It is the nerd in me, but I like it when I can base decisions on evidence from research. So when I found this study, "What drives a successful eLearning? An Empirical investigation of the critical factors influencing learning satisfaction,” I thought it would be worth reading. Although this study was conducted in an academic environment, there are important lessons for any eLearning designer about what makes eLearning effective.
The study found seven factors that influence learner satisfaction of eLearning. In this post, I share these seven factors and how you can use them to improve your eLearning designs.
Learner computer anxiety: Not everyone is comfortable on computers. Even people who work on computers all day for their job may only be comfortable with the routine of tasks they perform on systems they are used to. Introducing a new system (an eLearning course) could cause anxiety for some. Before you launch any eLearning initiative, assess your audience and their comfort working on computers.
Perceived ease of use: This one is similar to the above, though it is not exclusive to people who are not comfortable using computers. Even savvy computer users will be turned off by something that is hard to use. When designing your eLearning courses, consider how easy courses are to find and navigate. Ease of use matters. Mindflash makes this one easy.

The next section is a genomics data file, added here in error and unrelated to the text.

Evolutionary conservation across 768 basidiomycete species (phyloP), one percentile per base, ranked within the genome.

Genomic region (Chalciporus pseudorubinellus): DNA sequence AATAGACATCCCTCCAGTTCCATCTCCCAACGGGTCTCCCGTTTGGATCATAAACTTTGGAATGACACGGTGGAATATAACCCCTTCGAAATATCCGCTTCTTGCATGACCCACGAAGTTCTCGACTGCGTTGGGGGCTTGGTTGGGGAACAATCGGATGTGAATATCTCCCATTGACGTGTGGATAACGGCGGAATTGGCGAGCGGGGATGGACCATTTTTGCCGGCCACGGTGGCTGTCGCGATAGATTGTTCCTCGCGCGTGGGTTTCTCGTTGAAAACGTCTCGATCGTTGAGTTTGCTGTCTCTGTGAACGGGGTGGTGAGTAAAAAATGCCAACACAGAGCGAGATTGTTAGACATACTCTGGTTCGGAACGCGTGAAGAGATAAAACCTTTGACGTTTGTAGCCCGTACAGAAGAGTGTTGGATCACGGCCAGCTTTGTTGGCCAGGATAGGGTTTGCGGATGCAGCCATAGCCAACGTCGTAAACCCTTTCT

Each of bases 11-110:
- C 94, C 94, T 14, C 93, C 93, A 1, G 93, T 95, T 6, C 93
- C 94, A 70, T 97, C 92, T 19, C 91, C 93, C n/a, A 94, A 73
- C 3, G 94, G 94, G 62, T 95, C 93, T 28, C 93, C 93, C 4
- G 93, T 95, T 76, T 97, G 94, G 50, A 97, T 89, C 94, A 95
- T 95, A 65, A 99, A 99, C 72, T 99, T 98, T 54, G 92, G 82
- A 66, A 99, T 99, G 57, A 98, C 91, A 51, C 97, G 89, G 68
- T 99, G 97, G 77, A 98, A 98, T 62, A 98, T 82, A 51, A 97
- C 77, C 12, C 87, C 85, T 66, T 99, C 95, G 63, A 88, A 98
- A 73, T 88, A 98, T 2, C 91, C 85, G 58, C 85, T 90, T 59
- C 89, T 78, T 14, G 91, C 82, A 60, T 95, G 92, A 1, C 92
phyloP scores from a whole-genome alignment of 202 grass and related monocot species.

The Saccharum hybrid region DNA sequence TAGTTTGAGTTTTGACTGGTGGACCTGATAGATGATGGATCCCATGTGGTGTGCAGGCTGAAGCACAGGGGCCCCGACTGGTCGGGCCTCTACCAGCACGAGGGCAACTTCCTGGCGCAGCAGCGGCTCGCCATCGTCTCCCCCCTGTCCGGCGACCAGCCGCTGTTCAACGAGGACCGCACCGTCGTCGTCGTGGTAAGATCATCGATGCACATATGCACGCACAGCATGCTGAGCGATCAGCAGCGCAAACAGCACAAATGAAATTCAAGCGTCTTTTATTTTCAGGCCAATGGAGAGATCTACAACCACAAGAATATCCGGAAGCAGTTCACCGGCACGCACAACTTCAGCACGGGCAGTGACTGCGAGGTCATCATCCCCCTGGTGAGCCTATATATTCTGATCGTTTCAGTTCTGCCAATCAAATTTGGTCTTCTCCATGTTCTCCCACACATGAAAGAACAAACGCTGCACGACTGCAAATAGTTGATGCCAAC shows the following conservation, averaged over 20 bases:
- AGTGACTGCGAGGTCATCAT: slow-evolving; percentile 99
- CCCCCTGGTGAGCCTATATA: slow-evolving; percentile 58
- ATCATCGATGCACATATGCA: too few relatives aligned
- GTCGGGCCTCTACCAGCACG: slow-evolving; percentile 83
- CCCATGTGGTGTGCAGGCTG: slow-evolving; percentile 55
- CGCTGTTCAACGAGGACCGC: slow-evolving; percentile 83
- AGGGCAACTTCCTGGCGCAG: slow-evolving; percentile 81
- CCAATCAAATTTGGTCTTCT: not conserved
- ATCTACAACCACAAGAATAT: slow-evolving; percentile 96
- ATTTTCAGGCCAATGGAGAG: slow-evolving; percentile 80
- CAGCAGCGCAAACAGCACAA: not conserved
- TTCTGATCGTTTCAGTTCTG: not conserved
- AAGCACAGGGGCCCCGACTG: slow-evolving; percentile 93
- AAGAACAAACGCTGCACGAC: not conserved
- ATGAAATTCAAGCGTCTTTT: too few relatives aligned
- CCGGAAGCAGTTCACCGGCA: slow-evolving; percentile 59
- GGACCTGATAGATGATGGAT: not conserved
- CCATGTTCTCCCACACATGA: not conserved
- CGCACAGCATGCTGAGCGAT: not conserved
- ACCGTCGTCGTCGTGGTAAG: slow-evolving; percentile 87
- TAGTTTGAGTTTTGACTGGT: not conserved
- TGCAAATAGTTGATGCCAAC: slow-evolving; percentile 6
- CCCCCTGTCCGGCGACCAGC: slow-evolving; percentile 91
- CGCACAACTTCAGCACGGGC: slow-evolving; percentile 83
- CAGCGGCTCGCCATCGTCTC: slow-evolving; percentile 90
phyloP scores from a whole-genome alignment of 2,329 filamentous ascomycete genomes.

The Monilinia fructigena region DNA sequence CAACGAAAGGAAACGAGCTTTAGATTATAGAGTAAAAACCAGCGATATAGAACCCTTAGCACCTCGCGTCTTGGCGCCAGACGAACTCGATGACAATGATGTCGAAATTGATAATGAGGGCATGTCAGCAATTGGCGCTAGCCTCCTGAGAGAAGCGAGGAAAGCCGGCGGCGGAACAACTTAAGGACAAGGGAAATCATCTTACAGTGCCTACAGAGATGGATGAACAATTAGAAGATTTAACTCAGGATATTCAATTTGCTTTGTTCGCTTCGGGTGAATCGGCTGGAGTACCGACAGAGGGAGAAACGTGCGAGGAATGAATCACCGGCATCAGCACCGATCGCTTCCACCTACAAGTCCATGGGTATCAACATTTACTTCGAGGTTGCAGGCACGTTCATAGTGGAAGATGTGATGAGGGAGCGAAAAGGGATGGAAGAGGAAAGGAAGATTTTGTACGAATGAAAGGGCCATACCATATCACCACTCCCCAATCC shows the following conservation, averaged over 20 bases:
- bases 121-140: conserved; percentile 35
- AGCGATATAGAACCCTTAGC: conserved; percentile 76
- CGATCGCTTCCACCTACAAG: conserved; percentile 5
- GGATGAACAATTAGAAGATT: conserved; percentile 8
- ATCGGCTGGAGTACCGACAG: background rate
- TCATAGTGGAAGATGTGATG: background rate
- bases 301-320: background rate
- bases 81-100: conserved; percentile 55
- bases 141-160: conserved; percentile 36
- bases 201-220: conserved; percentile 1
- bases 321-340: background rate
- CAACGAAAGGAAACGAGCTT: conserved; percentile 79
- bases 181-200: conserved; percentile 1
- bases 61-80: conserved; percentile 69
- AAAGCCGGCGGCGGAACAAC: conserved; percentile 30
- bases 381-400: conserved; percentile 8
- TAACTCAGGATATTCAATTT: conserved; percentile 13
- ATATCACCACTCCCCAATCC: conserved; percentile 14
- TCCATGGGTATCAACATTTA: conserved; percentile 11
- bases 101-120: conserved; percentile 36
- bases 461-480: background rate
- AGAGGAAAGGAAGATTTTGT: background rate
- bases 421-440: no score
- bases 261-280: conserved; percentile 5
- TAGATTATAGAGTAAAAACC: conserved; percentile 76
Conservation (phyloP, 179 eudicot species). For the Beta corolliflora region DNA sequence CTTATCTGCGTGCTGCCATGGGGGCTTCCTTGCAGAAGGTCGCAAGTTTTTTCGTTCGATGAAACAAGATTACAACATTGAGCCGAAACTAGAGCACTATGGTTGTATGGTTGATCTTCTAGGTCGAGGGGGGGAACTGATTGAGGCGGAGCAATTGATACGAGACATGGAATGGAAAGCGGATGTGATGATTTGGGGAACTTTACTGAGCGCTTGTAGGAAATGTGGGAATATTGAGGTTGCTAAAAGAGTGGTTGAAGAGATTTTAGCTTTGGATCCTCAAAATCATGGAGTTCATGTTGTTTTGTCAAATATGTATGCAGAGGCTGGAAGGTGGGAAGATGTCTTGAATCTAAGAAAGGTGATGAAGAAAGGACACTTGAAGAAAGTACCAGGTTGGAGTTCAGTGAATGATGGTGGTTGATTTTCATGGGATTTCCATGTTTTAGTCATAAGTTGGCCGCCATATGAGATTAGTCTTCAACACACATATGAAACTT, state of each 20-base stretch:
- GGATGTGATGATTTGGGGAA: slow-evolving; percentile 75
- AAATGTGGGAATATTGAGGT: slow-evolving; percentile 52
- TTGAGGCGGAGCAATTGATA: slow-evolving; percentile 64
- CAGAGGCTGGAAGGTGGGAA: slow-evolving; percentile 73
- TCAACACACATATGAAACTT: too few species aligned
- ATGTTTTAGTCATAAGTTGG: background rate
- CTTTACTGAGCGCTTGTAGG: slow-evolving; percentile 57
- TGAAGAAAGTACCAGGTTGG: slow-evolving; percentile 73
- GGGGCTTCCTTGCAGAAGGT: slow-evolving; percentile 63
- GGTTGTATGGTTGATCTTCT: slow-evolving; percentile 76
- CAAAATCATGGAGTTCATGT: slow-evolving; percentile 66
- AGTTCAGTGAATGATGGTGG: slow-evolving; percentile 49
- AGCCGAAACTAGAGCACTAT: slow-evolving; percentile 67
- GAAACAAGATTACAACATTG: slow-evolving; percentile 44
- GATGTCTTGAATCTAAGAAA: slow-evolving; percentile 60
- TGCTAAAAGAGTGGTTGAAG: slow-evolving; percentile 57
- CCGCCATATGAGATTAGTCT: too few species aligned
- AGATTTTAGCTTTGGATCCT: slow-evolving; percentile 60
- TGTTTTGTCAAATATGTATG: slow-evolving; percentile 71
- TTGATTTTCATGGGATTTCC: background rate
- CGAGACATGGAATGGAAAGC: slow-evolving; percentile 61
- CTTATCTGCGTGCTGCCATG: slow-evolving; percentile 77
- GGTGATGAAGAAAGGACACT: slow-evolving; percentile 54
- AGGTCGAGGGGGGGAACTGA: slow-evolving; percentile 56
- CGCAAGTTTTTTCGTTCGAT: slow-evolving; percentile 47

Instructor attitude toward eLearning: Though this study collected data on instructors who were conducting eLearning as part of their courses, the lessons ring true in the business world with managers and stakeholders. If you are launching an eLearning initiative and key stakeholders have a negative attitude towards eLearning, your project could be doomed before it starts. At the beginning of your eLearning project, get key leaders on-board. If you can get them to communicate to their teams how important eLearning is, even better. But don’t forget about your stakeholders.
eLearning course flexibility: Can people take your eLearning courses anytime they want? Can they skip around a course? Start and stop? Can people take it at home and at work? On a mobile device? The more flexible your eLearning courses the better.
eLearning course quality: In the case of eLearning, course quality is related mostly to the quality and relevance of the content. If the content is relevant to someone and it has been developed properly, is free of errors, and looks professional, you will not have major problems with learners.
Perceived usefulness: Any course (eLearning or classroom) needs to be useful. That means people find value in what you have created. The best way to ensure this is to know your audience before you begin developing your course. The better you know your audience, the more specific and useful your course will be.
Diversity in assessments: Don’t just give people simple multi-choice questions. Mix it up at bit. Add some drag-and-drop questions or a scenario or a case study. Make some assessments graded and some not graded.
Learner Satisfaction Matters
For a variety of reasons, in the real world, you might not be able to incorporate all seven of these factors into your eLearning designs. Let’s face it, sometimes tight deadlines rule. But if you strive to consider these seven factors every time you develop an eLearning course, you will have more satisfied learners and your eLearning courses will be more effective.
Bill Cushard, author, blogger, and learning experience (LX) designer, is a human performance technologist (HPT) with extensive, in-the-trenches experience building learning organizations in start-up and hyper-growth organizations like E*TRADE, the Knowland Group, and Accenture. You can follow him on Twitter or on Google+.